Once I was a clever boy learning the arts of Oxford... is a quotation from the verses written by Bishop Richard Fleming (c.1385-1431) for his tomb in Lincoln Cathedral. Fleming, the founder of Lincoln College in Oxford, is the subject of my research for a D. Phil., and, like me, a son of the West Riding. I have remarked in the past that I have a deeply meaningful on-going relationship with a dead fifteenth century bishop... it was Fleming who, in effect, enabled me to come to Oxford and to learn its arts, and for that I am immensely grateful.

Saturday, 19 June 2021

Medieval Peasant Families

This week with the 640th anniversary of the 1381 Peasants Revolt has brought the world of the later medieval English peasant to a fairly prominent place in my historical consciousness. Given that fact I was all the more pleased to see on the site of Medievalists.net an article which seeks to summarise what we know or can establish about the size of peasant families, particularly in the high and later middle ages.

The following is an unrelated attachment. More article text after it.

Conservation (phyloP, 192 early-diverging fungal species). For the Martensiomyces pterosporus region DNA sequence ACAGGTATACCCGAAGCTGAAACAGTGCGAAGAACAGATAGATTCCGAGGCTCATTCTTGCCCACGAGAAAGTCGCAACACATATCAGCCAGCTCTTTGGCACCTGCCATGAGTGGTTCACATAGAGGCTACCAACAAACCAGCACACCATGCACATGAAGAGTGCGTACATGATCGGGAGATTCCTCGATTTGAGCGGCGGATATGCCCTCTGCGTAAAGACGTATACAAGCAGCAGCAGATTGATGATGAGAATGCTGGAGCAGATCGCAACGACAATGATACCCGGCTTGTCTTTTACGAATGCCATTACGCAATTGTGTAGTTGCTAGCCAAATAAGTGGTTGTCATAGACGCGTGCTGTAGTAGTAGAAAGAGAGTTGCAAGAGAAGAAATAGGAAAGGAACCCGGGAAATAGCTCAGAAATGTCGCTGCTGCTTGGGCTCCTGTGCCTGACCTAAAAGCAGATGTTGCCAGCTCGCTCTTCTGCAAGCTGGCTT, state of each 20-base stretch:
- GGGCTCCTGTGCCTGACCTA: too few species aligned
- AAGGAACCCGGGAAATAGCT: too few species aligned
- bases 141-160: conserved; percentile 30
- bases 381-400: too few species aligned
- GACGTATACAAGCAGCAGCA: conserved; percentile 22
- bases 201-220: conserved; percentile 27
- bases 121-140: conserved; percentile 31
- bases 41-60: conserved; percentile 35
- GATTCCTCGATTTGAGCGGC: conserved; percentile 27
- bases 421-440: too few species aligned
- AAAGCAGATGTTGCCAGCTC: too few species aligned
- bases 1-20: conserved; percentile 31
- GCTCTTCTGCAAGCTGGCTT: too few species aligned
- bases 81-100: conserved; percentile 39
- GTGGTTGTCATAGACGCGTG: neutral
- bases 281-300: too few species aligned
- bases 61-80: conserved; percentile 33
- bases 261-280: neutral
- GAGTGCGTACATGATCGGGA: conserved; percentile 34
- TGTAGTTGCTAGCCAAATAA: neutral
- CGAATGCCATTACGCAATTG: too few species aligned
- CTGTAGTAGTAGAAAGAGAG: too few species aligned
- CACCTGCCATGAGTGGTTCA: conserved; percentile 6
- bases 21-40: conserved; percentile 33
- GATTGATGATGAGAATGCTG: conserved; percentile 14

The results may surprise modern people with their apprehensions - or misapprehensions - of what life was like in the past and can be read at How Large were Medieval Peasant Families?

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